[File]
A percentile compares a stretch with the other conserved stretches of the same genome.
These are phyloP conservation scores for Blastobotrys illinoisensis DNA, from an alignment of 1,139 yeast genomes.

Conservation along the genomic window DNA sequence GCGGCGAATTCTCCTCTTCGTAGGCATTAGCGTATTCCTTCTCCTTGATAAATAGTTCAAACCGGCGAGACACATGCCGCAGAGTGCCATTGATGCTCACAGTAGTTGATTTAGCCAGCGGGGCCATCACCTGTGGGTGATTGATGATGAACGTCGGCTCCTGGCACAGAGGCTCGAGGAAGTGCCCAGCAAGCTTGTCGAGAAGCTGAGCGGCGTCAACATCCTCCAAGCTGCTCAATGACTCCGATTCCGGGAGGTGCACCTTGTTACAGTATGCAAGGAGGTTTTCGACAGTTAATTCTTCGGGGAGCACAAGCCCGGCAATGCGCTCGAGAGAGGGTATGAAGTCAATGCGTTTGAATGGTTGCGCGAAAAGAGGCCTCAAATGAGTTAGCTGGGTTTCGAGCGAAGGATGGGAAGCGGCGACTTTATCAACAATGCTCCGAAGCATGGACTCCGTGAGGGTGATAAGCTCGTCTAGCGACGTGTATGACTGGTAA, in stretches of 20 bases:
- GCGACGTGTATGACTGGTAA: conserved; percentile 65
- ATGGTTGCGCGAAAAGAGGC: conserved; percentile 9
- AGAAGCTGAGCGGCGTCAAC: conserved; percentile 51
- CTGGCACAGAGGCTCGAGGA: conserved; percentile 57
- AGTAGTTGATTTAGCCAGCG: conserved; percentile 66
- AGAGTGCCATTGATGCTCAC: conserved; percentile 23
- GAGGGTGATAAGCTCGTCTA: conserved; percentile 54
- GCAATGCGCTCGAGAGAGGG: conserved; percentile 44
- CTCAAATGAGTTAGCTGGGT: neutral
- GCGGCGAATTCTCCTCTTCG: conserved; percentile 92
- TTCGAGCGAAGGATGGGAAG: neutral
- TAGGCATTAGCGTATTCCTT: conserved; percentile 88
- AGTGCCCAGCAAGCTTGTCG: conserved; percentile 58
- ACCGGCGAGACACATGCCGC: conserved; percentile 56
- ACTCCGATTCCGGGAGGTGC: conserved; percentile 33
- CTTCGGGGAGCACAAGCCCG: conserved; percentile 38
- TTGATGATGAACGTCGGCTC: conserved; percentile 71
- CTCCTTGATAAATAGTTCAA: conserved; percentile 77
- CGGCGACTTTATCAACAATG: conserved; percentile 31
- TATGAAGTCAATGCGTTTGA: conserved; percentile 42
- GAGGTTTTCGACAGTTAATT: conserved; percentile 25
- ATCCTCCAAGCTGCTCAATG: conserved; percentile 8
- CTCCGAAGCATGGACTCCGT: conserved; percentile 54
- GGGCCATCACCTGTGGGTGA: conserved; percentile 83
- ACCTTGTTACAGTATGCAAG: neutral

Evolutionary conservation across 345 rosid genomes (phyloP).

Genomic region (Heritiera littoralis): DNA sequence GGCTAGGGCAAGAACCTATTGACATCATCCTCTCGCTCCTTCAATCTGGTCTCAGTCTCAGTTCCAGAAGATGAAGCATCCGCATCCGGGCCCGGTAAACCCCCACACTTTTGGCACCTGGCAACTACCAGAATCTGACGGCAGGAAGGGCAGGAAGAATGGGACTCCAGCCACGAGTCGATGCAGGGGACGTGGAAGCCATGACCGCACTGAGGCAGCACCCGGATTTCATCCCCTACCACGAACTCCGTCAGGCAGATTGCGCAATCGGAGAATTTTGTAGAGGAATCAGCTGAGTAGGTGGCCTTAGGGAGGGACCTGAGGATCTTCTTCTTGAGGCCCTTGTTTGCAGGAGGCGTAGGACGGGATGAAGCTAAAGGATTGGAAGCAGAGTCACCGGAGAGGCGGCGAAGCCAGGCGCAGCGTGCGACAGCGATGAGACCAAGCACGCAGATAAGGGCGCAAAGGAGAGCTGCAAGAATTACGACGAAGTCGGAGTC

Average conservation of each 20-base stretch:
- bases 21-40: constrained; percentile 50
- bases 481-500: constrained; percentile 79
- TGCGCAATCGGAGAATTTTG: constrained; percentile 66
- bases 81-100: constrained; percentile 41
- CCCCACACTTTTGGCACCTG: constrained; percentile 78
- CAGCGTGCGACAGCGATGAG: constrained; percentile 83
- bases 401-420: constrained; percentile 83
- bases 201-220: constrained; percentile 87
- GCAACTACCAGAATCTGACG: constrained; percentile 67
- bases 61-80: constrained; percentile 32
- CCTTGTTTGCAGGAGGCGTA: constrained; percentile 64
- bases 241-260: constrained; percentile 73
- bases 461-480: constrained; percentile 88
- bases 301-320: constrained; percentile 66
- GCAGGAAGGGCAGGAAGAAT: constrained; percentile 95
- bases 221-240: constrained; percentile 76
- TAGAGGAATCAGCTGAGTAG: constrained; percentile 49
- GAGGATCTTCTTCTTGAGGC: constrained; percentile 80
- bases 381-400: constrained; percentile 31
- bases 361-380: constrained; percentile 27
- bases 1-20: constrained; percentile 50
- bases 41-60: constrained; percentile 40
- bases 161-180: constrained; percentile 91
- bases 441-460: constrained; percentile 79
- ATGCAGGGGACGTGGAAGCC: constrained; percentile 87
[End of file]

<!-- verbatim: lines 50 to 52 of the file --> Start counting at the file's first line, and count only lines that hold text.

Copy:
- bases 381-400: constrained; percentile 31
- bases 361-380: constrained; percentile 27
- bases 1-20: constrained; percentile 50